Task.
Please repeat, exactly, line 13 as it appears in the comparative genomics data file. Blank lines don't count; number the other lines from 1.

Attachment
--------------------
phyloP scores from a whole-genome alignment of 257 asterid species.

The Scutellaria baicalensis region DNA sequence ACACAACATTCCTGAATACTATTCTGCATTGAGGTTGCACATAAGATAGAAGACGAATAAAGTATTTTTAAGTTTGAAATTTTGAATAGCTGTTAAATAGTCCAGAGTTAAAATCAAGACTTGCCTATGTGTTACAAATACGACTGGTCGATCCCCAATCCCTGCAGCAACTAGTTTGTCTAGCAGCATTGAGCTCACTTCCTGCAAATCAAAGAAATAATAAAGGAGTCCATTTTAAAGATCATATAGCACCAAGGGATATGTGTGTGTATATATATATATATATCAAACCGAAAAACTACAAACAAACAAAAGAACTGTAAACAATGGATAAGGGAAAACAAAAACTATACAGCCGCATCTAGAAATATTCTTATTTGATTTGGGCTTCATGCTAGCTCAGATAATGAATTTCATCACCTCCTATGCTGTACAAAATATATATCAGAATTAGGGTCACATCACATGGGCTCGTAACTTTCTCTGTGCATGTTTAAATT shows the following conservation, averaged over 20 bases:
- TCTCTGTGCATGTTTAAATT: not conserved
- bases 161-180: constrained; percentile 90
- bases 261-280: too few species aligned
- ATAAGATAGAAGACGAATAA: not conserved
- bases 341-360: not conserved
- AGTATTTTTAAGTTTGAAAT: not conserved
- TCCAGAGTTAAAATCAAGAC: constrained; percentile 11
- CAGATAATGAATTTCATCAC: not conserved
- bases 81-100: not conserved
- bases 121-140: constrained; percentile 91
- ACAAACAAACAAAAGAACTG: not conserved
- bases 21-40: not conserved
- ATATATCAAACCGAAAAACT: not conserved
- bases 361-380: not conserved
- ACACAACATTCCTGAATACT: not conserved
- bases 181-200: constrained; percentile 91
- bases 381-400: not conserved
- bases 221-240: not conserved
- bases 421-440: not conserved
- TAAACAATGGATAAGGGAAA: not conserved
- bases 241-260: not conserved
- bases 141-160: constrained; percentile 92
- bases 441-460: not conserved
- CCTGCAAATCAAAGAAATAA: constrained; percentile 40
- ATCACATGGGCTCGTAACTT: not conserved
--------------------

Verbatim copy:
- ACAAACAAACAAAAGAACTG: not conserved